The oldest aerial photograph was taken from a hot air balloon over Boston in 1860
posted Monday, April 1, 2013 at 1:37 PM EDT
We've come a long way from the earliest days of aerial photography. While current legislators debate the use of flying drones to capture airborne images, cast your mind back to just how amazing the very first crop of aerial photographs must of been for people, offering them a view that few had seen of their cities from the skies. The very first aerial photographs were from 1858 in France, but none of those images have survived. It's from 1860 that the oldest example originates, an aerial image titled Boston, as the Eagle and the Wild Goose See It.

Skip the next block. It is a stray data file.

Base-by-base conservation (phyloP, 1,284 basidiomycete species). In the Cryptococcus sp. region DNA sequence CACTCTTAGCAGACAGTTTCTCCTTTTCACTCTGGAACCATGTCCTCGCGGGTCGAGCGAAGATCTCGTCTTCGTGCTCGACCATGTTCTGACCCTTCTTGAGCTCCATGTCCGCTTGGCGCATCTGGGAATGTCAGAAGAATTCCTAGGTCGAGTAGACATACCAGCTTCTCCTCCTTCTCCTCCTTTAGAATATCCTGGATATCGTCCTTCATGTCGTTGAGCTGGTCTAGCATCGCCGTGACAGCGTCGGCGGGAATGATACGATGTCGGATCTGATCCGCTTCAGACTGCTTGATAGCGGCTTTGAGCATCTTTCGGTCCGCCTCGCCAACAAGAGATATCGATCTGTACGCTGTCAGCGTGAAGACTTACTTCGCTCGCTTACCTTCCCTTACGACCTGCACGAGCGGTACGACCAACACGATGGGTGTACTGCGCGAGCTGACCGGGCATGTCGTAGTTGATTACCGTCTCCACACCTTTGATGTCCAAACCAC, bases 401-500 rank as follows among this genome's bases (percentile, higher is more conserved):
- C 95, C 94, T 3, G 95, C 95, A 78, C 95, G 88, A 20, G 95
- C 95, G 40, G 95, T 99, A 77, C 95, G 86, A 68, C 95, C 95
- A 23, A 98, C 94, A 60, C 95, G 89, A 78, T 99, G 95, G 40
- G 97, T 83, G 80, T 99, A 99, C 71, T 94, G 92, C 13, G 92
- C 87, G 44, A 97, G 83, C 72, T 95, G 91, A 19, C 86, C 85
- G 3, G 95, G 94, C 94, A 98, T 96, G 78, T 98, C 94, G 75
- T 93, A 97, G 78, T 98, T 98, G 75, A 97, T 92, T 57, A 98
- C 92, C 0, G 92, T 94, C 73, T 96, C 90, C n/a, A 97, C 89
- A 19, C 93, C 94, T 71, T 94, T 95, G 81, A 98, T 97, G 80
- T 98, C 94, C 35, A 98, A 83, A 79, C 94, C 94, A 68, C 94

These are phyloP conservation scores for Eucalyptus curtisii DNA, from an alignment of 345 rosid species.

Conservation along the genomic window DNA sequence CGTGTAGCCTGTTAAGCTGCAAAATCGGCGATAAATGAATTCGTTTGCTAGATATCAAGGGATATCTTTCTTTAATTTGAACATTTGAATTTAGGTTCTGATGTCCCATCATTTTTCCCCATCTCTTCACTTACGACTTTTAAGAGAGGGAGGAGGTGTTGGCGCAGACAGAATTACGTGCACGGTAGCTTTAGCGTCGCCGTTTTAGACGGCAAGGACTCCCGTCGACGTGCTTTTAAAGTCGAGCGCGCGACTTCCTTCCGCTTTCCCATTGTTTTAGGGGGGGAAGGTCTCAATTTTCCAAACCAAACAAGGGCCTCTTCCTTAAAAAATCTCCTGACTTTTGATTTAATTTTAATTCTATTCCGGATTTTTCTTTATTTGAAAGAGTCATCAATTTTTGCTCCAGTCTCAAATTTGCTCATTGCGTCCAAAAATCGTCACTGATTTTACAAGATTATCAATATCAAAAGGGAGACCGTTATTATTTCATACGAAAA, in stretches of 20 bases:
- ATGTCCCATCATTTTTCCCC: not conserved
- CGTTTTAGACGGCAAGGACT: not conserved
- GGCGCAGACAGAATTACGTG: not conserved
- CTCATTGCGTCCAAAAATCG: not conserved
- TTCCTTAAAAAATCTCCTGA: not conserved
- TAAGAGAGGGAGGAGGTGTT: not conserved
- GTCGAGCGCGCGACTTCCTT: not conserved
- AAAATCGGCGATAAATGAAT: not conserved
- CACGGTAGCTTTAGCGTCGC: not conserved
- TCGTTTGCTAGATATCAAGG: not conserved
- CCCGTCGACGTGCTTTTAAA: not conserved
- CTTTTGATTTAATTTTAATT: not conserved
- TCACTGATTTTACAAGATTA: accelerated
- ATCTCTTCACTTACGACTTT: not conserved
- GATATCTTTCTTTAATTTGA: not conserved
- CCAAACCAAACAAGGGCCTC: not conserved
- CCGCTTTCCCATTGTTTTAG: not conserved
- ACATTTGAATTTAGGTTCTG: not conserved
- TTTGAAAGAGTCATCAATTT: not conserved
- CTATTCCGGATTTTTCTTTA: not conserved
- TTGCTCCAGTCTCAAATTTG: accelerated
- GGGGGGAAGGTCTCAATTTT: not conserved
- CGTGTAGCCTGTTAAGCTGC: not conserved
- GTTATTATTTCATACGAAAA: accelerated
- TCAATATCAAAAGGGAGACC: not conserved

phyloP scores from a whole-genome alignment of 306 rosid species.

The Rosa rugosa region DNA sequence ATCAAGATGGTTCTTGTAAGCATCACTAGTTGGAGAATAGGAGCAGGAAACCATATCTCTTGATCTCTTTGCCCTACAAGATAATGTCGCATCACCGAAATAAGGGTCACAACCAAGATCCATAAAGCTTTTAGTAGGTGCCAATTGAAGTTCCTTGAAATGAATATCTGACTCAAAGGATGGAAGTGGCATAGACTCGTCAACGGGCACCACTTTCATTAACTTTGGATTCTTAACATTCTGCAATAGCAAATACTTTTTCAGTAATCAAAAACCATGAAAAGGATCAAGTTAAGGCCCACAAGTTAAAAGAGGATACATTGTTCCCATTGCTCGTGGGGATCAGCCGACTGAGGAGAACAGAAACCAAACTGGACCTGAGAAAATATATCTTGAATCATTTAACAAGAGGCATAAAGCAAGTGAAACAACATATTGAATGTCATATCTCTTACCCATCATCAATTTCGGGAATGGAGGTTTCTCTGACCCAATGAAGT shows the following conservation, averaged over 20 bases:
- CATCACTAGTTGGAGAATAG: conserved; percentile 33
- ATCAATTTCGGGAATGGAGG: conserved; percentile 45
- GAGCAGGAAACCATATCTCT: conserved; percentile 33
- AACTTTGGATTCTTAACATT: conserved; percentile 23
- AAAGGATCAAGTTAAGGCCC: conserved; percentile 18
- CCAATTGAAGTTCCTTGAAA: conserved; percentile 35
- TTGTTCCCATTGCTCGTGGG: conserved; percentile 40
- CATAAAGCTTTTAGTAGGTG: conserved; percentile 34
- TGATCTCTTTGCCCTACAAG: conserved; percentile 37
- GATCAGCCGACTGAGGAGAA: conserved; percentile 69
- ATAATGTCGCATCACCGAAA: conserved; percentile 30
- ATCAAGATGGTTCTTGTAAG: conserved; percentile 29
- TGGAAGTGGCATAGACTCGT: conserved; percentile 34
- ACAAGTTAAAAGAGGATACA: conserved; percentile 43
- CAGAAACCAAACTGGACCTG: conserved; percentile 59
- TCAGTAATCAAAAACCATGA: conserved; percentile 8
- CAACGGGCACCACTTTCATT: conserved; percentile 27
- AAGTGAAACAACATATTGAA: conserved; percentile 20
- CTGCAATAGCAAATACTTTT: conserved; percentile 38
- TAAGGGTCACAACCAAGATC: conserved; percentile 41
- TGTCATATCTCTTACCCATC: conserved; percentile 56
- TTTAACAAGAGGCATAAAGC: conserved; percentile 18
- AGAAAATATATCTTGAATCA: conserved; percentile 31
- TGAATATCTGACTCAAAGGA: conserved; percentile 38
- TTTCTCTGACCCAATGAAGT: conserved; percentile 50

Captured on October 13, 1860 from a hot air balloon at a height of 630m (more than 2000 feet), it was shot by James Wallace Black and Samuel Archer King. While not on display, the photo itself is held by the Met. While more than 150 years old, the Boston captured in this photo is still very much recognizable today, including the Old South and Trinity Churches.
Unfortunately, only one other of Black's aerial photographs survives. His Boston from a Hot-Air Balloon was captured from an even greater altitude. While it might not be as clear of an exposure as the more famed Boston, as the Eagle and the Wild Goose See It, it does manage to give an unfettered aerial view of much of Boston proper.